This activity is another one that stems from one by Al Overwijk, but a bit more directed than his. In Al’s activity, he opens it up to any model of cup stacking which results in relations that are linear, quadratic & beyond. Maybe my class can come back to this later in the course & do it that way. For now, we stuck to a nested cup model that I knew would result in a linear pattern since that was my learning goal for this activity.Also different from Al is we used a stool simply because we don’t have enough solo cups to get to the height of a person when they’re nested inside each other 😦
Act 1: Notice, Wonder & Estimate
|What do you notice (facts)?||What do you wonder (Q’s)?|
|What is the height of the chair|
|The cup is way smaller then the stool||How many cups do you need to get the same height|
|Each picture has more cups||How many cups does each picture have|
|there more than 1 cup.||why do you have only 3 chairs?|
|Each picture has different number of cup||How many cups that can be same hight with the chair|
|there’s more cups in each picture||how much cups does it|
|Stool and cups||How many cups we need to put together so that they have the same height with the stool?|
|What’s the height of the chair|
|The number of cups increase||Why are there cups|
|– There are a different number of cups in each picture.
– The stool is much taller than the stacked cups.
– The only thing that changed is the number of cups
|– How many cups will it take to stack it as high as the stool?|
|More cups in each picture||How many cups do we need to cover the hight of the chair|
|cups||what is the volume of each cups?|
|The number of cups is increasing||How many cups would it take to be the same height as the stool|
|3 stools, cups is increasing||How many cups it will take to reach the height of the stool|
|In each picture there is a certain amount of cups
The chair is always the same
|How many cups it increases at a time|
Act 2: Collect data & solve
Each group received 8 cups and were instructed not to share their cups with any other group. They quickly grabbed rulers & began measuring. They made tables of values on their boards to record their measurements. But quickly most groups began to look for patterns after taking 2 measurements & then continued their tables based on their assumptions of how it will continue to grow. But I let them continue with that thinking for now. Here were there boards:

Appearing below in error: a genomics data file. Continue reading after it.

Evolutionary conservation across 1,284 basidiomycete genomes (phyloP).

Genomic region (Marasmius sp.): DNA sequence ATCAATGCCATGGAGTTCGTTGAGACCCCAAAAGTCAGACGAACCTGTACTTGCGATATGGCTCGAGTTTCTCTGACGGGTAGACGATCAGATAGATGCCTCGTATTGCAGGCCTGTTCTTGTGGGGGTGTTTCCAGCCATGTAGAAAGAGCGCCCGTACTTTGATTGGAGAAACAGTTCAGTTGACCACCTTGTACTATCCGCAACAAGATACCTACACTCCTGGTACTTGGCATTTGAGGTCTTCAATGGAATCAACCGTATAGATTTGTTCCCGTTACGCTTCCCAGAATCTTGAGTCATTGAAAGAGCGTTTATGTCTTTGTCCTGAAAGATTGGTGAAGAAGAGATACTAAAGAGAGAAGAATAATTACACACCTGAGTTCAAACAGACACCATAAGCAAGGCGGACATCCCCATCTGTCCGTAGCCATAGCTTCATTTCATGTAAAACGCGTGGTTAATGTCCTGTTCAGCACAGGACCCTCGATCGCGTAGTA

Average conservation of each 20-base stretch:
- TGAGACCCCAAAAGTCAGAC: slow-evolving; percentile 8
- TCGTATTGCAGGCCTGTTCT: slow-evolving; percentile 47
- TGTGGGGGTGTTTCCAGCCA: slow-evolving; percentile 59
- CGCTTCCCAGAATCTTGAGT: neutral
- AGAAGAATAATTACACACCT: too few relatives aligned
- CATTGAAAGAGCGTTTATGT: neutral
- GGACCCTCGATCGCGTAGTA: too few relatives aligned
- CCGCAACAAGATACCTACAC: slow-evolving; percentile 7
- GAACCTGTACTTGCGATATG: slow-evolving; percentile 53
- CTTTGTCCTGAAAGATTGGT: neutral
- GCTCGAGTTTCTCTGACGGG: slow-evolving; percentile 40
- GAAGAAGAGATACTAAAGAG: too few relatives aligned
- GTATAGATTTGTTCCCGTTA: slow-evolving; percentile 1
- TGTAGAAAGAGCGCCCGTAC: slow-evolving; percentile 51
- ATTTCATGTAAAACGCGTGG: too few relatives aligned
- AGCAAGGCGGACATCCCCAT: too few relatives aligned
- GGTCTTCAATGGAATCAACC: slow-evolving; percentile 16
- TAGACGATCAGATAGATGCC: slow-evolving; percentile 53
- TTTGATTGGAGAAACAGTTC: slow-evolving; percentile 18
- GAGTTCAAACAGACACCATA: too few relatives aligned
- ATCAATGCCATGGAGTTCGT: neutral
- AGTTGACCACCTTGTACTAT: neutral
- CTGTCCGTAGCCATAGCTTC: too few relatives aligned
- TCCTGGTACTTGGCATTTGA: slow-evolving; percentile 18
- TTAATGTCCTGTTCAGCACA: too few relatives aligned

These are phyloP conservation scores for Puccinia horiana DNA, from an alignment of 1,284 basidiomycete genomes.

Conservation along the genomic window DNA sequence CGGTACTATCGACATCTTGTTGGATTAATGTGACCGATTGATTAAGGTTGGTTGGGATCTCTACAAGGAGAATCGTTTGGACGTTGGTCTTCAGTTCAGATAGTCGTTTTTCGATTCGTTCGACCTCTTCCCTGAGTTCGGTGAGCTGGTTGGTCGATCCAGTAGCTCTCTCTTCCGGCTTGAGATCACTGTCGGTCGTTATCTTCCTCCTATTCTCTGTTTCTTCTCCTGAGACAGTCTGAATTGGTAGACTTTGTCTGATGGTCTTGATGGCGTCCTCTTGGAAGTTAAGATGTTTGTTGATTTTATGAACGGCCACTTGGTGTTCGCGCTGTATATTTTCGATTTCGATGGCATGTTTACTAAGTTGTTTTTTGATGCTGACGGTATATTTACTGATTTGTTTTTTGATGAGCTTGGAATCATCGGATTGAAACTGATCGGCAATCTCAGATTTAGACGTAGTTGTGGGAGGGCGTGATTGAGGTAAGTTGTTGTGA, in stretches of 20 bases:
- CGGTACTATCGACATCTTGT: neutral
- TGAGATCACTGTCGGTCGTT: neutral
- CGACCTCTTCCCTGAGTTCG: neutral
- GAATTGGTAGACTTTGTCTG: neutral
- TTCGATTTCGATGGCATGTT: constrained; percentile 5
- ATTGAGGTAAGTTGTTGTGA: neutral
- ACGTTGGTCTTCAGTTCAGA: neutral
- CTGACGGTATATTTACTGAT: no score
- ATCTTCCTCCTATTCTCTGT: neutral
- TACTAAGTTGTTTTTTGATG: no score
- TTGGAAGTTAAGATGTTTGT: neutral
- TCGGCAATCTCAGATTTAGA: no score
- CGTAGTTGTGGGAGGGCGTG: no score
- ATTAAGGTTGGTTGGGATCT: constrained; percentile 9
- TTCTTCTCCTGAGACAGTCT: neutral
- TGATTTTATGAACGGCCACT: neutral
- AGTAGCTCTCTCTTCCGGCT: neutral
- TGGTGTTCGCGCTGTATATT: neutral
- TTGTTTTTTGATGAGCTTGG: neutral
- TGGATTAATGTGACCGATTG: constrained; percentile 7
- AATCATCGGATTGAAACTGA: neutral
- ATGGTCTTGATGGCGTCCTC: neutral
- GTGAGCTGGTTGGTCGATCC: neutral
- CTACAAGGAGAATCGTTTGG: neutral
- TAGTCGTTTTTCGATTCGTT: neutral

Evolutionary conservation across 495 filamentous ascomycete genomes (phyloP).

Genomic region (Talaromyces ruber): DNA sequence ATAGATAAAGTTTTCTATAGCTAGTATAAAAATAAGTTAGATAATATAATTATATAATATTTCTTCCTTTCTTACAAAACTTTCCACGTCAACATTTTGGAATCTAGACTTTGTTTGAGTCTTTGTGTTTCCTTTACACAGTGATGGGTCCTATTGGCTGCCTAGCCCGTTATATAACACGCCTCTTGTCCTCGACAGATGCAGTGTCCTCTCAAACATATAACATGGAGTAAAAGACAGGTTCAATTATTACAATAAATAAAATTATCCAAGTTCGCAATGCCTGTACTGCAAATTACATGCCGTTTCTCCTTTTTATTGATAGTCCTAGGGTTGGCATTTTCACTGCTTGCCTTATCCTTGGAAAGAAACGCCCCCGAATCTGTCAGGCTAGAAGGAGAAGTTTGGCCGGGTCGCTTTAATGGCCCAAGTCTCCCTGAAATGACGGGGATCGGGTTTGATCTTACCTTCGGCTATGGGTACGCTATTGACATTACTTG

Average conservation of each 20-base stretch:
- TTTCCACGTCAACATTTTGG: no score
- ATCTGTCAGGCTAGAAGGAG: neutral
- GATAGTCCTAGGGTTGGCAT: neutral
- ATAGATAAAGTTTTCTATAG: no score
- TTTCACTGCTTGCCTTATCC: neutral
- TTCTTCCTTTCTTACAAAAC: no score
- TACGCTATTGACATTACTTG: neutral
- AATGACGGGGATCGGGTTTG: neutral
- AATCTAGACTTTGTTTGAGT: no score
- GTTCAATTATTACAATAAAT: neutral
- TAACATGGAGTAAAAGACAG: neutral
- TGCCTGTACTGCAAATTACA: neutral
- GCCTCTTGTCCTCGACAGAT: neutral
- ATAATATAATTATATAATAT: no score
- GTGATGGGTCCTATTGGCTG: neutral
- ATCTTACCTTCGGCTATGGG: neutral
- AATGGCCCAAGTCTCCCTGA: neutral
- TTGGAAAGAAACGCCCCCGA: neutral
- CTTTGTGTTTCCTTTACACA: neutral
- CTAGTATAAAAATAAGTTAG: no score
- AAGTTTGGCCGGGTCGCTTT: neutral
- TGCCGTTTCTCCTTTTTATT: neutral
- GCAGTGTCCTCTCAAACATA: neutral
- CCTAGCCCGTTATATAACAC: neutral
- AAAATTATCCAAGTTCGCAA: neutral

So every group had an answer but the strategy was lower level (tables and making assumptions about rate of change). Next I had them log in to a Desmos activity I had built to get them to perform a regression on their data. I expected them to input heights for 1, 2, 3, …, 7, 8 cups. But of course they input the tables they’d made on their boards that were full of inaccurate assumptions about how the stack would grow. So we had a discussion about whether their tables were data or assumptions. I asked which one would we rather base our regression on? They decided data. So I handed 8 cups back out to each group (this was now onto day 2 & so their groups had changed since we do “visibly random grouping”) and asked them to measure the height for 1, 2, 3, …, 7, 8 cups and adjust their tables in Desmos. The activity asked them to decide if the relation would be linear or not (they agreed yes) and then asked them to perform a linear regression. I love the recent Desmos feature where it carries their current graph & work forward to the next slide/question! Here are some samples of their Desmos work:
I then asked them to take one of the equations for line of best fit that they’d found in their group and go to their boards to solve for the number of cups needed to match the stool’s height:
We stacked the cups as a group next to the school and the actual answer was 73! We discussed possible reasons for differences between our first answers, our answers after using Desmos & the real answer.
The entire activity is available here.
– Laura Wheeler (Teacher @ Ridgemont High School, OCDSB; Ottawa, ON)